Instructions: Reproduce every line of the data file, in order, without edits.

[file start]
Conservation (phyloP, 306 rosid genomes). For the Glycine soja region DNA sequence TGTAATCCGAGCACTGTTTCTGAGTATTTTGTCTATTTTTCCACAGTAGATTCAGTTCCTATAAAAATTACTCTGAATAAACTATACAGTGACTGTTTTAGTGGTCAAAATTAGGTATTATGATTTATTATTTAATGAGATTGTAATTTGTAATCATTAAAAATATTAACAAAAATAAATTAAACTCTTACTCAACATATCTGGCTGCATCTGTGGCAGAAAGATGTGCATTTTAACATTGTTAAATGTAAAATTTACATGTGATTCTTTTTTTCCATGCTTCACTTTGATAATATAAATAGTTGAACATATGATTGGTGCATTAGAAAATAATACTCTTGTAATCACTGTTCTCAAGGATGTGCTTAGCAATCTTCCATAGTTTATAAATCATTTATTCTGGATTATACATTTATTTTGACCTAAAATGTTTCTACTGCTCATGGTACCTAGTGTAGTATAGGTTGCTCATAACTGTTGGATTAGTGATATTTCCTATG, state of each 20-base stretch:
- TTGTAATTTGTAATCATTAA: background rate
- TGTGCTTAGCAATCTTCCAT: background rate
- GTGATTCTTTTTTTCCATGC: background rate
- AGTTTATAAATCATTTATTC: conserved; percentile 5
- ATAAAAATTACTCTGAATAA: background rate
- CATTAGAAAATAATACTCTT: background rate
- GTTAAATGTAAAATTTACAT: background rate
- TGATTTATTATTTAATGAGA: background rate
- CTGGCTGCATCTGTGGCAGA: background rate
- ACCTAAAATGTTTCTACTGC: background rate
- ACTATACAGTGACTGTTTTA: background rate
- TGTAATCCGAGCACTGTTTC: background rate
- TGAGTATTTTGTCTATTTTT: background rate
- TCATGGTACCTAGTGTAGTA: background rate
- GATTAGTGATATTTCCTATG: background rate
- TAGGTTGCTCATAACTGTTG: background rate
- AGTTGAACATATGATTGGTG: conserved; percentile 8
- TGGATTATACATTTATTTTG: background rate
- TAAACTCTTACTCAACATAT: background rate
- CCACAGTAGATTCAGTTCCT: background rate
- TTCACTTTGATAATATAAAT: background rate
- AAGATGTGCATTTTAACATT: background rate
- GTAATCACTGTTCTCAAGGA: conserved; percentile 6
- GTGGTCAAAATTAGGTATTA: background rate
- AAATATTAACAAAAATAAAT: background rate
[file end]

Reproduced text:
Conservation (phyloP, 306 rosid genomes). For the Glycine soja region DNA sequence TGTAATCCGAGCACTGTTTCTGAGTATTTTGTCTATTTTTCCACAGTAGATTCAGTTCCTATAAAAATTACTCTGAATAAACTATACAGTGACTGTTTTAGTGGTCAAAATTAGGTATTATGATTTATTATTTAATGAGATTGTAATTTGTAATCATTAAAAATATTAACAAAAATAAATTAAACTCTTACTCAACATATCTGGCTGCATCTGTGGCAGAAAGATGTGCATTTTAACATTGTTAAATGTAAAATTTACATGTGATTCTTTTTTTCCATGCTTCACTTTGATAATATAAATAGTTGAACATATGATTGGTGCATTAGAAAATAATACTCTTGTAATCACTGTTCTCAAGGATGTGCTTAGCAATCTTCCATAGTTTATAAATCATTTATTCTGGATTATACATTTATTTTGACCTAAAATGTTTCTACTGCTCATGGTACCTAGTGTAGTATAGGTTGCTCATAACTGTTGGATTAGTGATATTTCCTATG, state of each 20-base stretch:
- TTGTAATTTGTAATCATTAA: background rate
- TGTGCTTAGCAATCTTCCAT: background rate
- GTGATTCTTTTTTTCCATGC: background rate
- AGTTTATAAATCATTTATTC: conserved; percentile 5
- ATAAAAATTACTCTGAATAA: background rate
- CATTAGAAAATAATACTCTT: background rate
- GTTAAATGTAAAATTTACAT: background rate
- TGATTTATTATTTAATGAGA: background rate
- CTGGCTGCATCTGTGGCAGA: background rate
- ACCTAAAATGTTTCTACTGC: background rate
- ACTATACAGTGACTGTTTTA: background rate
- TGTAATCCGAGCACTGTTTC: background rate
- TGAGTATTTTGTCTATTTTT: background rate
- TCATGGTACCTAGTGTAGTA: background rate
- GATTAGTGATATTTCCTATG: background rate
- TAGGTTGCTCATAACTGTTG: background rate
- AGTTGAACATATGATTGGTG: conserved; percentile 8
- TGGATTATACATTTATTTTG: background rate
- TAAACTCTTACTCAACATAT: background rate
- CCACAGTAGATTCAGTTCCT: background rate
- TTCACTTTGATAATATAAAT: background rate
- AAGATGTGCATTTTAACATT: background rate
- GTAATCACTGTTCTCAAGGA: conserved; percentile 6
- GTGGTCAAAATTAGGTATTA: background rate
- AAATATTAACAAAAATAAAT: background rate